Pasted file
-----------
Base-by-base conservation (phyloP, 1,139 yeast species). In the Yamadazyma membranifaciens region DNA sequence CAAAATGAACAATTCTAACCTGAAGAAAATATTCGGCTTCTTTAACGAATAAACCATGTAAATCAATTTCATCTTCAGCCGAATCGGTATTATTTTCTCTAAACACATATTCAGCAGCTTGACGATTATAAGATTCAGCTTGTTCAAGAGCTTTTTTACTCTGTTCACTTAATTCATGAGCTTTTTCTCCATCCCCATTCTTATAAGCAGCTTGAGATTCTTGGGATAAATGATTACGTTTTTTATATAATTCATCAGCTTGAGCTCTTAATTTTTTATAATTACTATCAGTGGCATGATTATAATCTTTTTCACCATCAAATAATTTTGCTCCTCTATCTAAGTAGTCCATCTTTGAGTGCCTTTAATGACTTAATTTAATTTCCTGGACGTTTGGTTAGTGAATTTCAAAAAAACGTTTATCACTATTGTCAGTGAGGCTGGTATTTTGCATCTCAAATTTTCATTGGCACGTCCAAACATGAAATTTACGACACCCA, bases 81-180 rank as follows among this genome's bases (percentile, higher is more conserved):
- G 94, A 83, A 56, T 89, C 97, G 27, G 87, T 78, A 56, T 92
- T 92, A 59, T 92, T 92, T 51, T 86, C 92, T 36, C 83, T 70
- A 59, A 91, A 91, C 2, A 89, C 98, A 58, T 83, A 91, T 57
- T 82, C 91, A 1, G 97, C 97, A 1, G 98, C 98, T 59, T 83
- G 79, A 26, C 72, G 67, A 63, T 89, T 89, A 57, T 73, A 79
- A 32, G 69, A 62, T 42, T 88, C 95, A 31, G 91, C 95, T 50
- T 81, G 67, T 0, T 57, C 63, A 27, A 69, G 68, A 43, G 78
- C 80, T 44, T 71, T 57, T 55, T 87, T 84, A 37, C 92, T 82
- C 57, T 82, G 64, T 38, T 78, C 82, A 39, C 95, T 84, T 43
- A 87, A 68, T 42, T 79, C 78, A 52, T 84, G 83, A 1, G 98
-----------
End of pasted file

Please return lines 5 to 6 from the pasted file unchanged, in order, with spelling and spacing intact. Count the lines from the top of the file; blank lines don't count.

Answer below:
- T 82, C 91, A 1, G 97, C 97, A 1, G 98, C 98, T 59, T 83
- G 79, A 26, C 72, G 67, A 63, T 89, T 89, A 57, T 73, A 79